the statue in honor of all the deceased prisoners, and included the phrase: "and all victims of despotic
governments around the world". Of the tens of thousands of Germans POWs in the United States
during World War II, only 2,222, less than 1 percent, tried to escape, By 1946, all prisoners had been
returned to their homes.. if they had one left.
|At least most were not spit upon in England. Above: German prisoners parade down an English
street after D-Day. A small amount of German prisoners were sent to British POW camps from
1939 to mid 1943, but it was not until their defeat in North Africa that the camps in Britain took in
large numbers. Italian as well as German prisoners were interned in camps across England, Scotland
and Wales. After 1942, most were shipped directly to New York and approximately 25,000 were
sent on to two large camps in Canada. The British did not want large numbers of German POWs on
their soil, and sent most elsewhere, some to distant parts of the British Empire. They did run camps
in Great Britain, however, over 600 in all.
In general the treatment of the average POW was decent. It was not good for those prisoners who
were considered "hard core Nazis" and they were treated roughly, segregated from others and kept
longer, often in the wilds of Scotland and other remote areas. There have also been cases of torture
brought to light in recent years as well. German airmen were brutally interrogated in some cases to
extract information. All were subjected to "re-education" before release.
An organization called the Combined Services Detailed Interrogation Centre (CSDIC), a division of
the British War Office, ran a secret prison at Bad Nenndorf following the British occupation of
north-west Germany in 1945. One of their most notorious centers elsewhere was known as the
London Cage, located in an exclusive neighbourhood of London. Official documents recently
revealed that the London Cage was a secret torture centre where German prisoners who had been
concealed from the Red Cross were beaten, deprived of sleep, and threatened with execution or with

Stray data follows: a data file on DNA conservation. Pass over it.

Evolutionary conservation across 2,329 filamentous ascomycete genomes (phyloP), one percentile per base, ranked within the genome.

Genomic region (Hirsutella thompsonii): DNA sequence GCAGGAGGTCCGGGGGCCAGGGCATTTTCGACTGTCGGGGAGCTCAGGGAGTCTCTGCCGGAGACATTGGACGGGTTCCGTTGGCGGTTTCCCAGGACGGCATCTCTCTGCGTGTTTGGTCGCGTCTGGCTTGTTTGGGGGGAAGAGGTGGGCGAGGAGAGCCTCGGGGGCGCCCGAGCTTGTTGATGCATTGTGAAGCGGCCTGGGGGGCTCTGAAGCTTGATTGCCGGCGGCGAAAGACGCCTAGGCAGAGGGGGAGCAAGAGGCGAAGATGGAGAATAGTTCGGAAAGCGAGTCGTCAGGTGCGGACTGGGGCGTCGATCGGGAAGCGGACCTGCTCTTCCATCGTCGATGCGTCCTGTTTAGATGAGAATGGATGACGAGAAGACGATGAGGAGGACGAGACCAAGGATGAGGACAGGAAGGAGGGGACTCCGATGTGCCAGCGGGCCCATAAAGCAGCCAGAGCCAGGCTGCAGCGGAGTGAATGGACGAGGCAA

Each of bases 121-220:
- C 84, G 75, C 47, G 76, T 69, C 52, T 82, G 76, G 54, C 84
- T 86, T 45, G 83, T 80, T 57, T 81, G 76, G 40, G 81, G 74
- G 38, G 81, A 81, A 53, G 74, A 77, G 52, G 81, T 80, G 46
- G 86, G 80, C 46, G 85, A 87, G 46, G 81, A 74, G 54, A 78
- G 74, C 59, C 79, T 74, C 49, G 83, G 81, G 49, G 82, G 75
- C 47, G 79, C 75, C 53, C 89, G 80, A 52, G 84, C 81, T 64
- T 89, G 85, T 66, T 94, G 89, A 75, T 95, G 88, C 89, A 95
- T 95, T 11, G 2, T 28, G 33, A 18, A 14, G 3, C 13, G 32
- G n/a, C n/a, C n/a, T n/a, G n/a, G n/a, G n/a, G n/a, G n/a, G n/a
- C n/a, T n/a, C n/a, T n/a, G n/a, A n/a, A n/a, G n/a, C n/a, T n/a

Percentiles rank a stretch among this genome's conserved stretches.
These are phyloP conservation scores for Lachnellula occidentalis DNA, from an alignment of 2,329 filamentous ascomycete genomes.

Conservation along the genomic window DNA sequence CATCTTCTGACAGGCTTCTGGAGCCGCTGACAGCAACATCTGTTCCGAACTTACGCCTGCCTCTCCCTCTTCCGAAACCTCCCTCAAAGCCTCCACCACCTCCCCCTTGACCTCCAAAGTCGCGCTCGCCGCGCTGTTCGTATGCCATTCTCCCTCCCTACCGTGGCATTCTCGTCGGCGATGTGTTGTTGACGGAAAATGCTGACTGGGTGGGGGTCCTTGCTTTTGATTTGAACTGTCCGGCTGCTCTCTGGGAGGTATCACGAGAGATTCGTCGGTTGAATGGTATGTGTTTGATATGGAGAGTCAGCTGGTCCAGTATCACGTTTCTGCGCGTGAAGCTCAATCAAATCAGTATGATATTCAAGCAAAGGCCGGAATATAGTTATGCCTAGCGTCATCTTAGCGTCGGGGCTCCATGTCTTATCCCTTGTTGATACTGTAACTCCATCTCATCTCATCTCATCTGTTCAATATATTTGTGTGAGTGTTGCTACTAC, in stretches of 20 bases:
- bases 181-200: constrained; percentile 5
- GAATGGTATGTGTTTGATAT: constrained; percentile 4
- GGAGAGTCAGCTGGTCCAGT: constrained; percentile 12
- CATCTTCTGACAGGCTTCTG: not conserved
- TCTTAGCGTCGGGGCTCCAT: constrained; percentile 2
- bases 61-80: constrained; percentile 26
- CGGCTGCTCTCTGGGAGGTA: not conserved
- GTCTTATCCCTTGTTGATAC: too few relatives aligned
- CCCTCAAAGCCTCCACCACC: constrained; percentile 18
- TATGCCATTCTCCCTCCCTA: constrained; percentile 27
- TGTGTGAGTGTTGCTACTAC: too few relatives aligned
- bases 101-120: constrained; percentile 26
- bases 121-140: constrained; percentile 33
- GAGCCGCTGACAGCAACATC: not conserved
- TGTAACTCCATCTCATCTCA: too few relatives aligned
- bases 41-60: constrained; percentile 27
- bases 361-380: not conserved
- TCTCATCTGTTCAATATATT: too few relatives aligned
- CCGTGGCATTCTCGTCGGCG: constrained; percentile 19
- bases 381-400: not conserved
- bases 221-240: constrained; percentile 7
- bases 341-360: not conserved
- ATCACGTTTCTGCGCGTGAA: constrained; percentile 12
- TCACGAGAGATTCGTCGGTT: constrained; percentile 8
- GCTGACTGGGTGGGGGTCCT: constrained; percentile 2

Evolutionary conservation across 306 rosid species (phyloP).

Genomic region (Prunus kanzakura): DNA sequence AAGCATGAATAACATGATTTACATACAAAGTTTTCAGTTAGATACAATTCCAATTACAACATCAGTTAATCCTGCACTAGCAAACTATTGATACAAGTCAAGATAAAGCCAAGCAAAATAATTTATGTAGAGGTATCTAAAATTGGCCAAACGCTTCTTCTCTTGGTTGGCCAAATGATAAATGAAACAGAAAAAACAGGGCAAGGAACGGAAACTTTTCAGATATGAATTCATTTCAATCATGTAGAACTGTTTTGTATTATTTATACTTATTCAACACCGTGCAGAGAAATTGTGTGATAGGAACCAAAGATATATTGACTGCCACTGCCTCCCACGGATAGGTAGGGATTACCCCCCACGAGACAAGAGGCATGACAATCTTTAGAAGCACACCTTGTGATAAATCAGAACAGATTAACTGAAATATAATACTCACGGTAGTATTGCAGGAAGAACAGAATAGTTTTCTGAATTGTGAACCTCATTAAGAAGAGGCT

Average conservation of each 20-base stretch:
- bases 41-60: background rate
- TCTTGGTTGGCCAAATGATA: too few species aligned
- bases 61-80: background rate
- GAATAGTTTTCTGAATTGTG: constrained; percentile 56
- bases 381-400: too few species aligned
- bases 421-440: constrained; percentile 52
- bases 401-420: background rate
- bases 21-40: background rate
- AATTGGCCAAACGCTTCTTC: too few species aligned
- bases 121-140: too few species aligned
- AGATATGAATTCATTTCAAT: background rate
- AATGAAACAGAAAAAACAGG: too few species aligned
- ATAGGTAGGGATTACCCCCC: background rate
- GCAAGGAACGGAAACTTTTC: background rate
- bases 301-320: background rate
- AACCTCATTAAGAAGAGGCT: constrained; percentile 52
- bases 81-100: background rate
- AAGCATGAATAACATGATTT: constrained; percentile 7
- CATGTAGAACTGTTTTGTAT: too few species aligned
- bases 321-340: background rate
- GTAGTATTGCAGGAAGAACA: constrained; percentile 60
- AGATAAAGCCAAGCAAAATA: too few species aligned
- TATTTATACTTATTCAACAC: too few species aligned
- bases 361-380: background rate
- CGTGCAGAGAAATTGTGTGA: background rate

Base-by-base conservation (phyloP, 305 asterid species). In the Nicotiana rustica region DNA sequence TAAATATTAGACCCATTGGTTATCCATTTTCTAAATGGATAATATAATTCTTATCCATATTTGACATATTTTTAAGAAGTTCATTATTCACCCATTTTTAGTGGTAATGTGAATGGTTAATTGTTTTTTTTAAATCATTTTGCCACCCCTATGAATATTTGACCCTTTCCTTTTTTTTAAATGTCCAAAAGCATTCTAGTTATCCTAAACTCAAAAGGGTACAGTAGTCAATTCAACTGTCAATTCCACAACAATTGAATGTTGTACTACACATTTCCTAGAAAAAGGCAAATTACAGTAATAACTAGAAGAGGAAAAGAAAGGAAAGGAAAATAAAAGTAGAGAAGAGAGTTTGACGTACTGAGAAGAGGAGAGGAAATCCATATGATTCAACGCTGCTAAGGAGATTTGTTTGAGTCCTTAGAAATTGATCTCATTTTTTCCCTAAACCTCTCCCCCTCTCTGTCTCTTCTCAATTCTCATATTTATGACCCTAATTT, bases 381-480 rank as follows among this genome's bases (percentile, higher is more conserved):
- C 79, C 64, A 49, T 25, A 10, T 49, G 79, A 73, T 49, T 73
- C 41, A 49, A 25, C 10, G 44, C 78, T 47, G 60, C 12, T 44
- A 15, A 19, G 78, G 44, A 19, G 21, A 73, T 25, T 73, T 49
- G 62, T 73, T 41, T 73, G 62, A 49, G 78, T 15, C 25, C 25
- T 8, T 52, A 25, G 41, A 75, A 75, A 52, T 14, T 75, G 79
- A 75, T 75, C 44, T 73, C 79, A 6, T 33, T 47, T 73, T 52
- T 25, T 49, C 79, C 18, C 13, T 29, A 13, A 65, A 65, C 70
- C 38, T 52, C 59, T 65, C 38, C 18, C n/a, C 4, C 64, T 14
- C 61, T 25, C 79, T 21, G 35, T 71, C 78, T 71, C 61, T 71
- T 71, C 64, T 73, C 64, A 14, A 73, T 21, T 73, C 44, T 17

"unnecessary surgery". However, conditions at Bad Nenndorf, a small, once-elegant resort near
Hanover, was far worse. Secret records recently opened and disclosed horrific torture and suffering
of many of the 372 men and 44 women who passed through the center during the 22 months it
operated before its closure in July 1947, not only former NS party members, but private German
citizens. Several local citizens claimed that one could hear the prisoners' screams at night.
Although it makes for uncomfortable reading, the concept of concentration camps was not a German
invention and was a well-established system throughout the world long before wars with Germany.
Just a scant few of British-run camps elsewhere are mentioned below.
German, Italian and Japanese civilians were interned in camps Motuihe and Somes Islands in World
War II, the same camps where German civilians living in New Zealand were interned in World War I.
In British-India, British interned enemy nationals (mostly Germans) during both wars, including
Germans who had acquired British citizenship in India. There were at least 11 interment facilities
here in World War II. Most internees were then deported in late 1946. Germans shipped to Hamburg
were sent to the former Neuengamme concentration camp for "de-Nazification".
In 1940, German combatant prisoners went to Canada at the request of Britain. Between 1940 and
1944, over 40,000 German POW were kept on Canadian soil behind Canadian barbed wire in places
like Kananaskis-Seebe, Lethbridge & Medicine Hat, Alberta and Kitchener, Bowmanville, Kingston
& Gravenhurst, Ontario.
850 German Canadian civilians were accused of being spies for the Nazis, as well as subversives and
saboteurs during WW Two. Many German Canadians interned in Camp Petawawa were from a
nineteenth-century migration in 1876 who founded a farm villages called Germanicus in Ontario.
Their original farm homesteads were expropriated by the federal government with no compensation
and they were imprisoned behind barbed wire in the camp. The Foymount Air Force Base near
Cormac and Eganville was built on this expropriated land. Notable was that not one of these
homesteaders from 1876 or their grandchildren had ever visited Germany again after 1876, yet they
were accused of being "German Nazi agents". 756 German sailors, mostly captured in East Asia,
were also sent from Indian camps to Canada in June, 1941.
Isle of Man: During World War II, about 8,000 people were interned in Britain, many being held in
camps at Knockaloe and Douglas on the Isle of Man where the British had also interred Germans
during WW One. The internees included enemy aliens from the Axis Powers, principally Germany
and Italy. The British government rounded up 74,000 German, Austrian and Italian aliens. Within 6
months the 112 alien tribunals had individually summoned and examined 64,000 aliens, and the